Today's Special

I Never Cared for You

AC: “Basically, Sue and I never fought, so it wasn’t anything to hide from the kids. We may ave arched our backs a few times, but we weren’t into hissing and spitting, never mind clawing.” I like your description! I wonder what happens when someone like me or your daughter gets into a relationship with someone who did witness parental conflicts and for whom such behaviour is the normal way to act with one’s family. Then we are shocked and don’t know how to cope effectively? Or it seems like the end of the world?

Our couch cushions are attached to the base, so there’s no place to attach a barrier. Also the dog’s only up there when one of us is, and he’s between us or beside Scott when I’m not there. You’d think we could grab him before he bolts, but he’s too fast or we aren’t paying close enough attention. He’s hitting the floor before you’ve realized he’s on the move. He’ll adjust; last night he seemed to be comfortable enough between Scott’s feet on a cushioned towel on the floor.

So right, Beverly. We chase knowledge and then assume we’ve improved ourselves, but that’s not the same as putting the knowledge into action in our everyday lives. It’s the practical application that gets us where we want to go, not the certificate on the wall. This is why I don’t often sign up anymore for classes and workshops to learn new methods of handling myself, when I could be practising what I already know how to do, what already works for me — when and if I do it. Now if I could find a class that showed me how to stick to my useful routines … then maybe … . Meanwhile, I’ve adopted the motto “Go deeper not wider.” It makes more sense to me than running around trying to learn everything there is to know, when I don’t consistently practise what I do know.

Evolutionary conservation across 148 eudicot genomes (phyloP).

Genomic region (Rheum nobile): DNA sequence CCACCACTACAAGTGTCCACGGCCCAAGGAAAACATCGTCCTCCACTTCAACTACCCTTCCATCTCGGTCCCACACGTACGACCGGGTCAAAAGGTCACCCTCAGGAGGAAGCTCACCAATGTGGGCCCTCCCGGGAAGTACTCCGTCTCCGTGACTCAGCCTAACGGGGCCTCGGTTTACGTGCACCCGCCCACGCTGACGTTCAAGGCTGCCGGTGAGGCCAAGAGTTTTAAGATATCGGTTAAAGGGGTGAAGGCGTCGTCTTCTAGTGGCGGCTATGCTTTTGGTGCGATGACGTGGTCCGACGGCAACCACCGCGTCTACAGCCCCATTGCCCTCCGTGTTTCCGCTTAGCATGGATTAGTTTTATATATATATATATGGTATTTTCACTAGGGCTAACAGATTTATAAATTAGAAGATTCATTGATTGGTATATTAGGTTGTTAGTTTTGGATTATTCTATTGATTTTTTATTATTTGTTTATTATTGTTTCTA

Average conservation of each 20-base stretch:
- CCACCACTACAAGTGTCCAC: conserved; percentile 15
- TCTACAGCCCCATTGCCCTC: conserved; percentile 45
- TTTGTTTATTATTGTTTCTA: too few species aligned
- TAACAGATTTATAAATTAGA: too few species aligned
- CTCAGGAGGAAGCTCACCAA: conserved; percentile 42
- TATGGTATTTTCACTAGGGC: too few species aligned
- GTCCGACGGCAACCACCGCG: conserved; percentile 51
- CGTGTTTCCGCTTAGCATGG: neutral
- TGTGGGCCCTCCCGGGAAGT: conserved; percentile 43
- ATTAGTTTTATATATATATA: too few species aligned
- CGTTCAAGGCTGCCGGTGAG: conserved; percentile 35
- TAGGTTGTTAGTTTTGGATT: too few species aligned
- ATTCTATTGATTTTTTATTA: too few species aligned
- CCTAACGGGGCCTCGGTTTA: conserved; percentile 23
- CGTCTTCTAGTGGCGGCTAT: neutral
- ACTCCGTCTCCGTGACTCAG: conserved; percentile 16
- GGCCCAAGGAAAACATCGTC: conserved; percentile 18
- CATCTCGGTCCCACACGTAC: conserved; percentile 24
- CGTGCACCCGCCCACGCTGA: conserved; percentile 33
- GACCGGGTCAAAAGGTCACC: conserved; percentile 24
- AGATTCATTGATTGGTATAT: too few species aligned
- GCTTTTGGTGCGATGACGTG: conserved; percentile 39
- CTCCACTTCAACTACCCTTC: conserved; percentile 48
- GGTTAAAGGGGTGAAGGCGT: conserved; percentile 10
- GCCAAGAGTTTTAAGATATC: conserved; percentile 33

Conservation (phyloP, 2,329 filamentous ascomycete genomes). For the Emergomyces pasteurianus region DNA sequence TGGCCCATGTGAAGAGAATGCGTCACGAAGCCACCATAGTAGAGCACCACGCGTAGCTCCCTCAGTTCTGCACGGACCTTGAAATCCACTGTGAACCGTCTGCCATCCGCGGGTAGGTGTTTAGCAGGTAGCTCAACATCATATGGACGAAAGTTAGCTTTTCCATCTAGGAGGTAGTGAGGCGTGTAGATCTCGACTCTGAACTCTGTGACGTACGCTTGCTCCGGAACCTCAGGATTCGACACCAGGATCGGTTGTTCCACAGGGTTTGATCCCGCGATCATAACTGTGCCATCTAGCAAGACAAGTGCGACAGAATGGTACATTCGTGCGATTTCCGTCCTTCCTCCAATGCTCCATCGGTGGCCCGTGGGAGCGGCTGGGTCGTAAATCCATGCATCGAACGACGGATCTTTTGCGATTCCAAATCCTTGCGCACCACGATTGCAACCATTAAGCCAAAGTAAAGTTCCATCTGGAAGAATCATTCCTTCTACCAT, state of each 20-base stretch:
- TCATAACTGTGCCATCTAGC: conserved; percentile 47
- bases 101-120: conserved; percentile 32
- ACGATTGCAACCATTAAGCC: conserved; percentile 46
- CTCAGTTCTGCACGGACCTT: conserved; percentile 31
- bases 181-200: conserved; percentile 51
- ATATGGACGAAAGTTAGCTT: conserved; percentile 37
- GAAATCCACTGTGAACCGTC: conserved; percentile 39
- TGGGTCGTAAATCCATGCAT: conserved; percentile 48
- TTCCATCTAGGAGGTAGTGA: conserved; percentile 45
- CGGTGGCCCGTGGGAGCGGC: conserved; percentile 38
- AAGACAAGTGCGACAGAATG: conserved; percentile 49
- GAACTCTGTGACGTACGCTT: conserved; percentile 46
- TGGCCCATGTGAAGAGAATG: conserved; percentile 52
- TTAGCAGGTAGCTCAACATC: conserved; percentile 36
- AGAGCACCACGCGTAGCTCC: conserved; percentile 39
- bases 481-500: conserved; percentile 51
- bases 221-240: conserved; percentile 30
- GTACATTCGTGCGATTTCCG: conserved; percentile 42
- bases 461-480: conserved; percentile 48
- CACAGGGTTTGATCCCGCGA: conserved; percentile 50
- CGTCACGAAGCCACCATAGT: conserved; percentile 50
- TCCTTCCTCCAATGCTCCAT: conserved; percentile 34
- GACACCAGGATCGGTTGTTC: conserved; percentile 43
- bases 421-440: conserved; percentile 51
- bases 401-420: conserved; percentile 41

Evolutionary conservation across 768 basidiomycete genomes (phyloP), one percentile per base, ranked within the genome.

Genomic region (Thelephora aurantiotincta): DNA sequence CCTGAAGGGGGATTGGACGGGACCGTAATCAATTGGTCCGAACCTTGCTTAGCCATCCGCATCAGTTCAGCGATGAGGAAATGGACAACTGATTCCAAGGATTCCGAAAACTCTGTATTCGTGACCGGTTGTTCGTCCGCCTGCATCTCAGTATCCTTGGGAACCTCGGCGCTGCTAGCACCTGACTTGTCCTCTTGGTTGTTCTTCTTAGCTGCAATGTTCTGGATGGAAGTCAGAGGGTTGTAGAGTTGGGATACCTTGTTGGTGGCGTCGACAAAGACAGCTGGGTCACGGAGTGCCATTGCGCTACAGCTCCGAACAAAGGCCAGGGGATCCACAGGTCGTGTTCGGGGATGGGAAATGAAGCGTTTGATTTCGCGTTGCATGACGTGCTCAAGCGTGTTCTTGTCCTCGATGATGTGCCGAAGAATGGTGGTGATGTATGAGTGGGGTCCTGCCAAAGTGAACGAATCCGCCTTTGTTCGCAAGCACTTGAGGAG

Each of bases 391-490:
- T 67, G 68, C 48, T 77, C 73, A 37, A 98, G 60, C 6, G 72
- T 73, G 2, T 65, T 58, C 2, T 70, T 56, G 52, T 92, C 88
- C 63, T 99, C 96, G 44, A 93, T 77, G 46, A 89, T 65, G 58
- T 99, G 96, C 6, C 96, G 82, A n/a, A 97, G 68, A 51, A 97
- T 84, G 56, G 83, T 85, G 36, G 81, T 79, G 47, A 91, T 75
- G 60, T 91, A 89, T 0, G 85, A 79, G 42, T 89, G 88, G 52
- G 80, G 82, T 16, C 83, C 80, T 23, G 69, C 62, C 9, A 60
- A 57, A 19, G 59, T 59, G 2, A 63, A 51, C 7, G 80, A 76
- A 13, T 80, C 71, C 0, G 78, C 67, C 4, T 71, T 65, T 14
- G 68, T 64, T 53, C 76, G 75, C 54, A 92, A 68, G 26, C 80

Another expression meaningful to me is “Less is More.” (Read Charlie Mingus’s memoir Beneath the Underdog if you want to learn something about being a great lover).

I came into Shepard’s words at a spot in the podcast where someone who’d been drinking too much was asking for advice on changing his habits but didn’t want to go to AA because of the Christian preachings that go with it. Shepard told him the point is you’re going out the door to meetings, supporting others with the same problem and they’re supporting you, and so on … in other words, you’re doing something different, not just thinking about doing things differently, and that is the seed for change to start happening.

WiseWebWoman, I do once in a while know how it feels to not feel like blogging. Usually it’s only that I don’t think anything I have to blog about is worth saying. Actually I feel that way most days. Then I sit down anyway and something comes. I still think it may not be worth saying, but I’m addicted to writing apparently.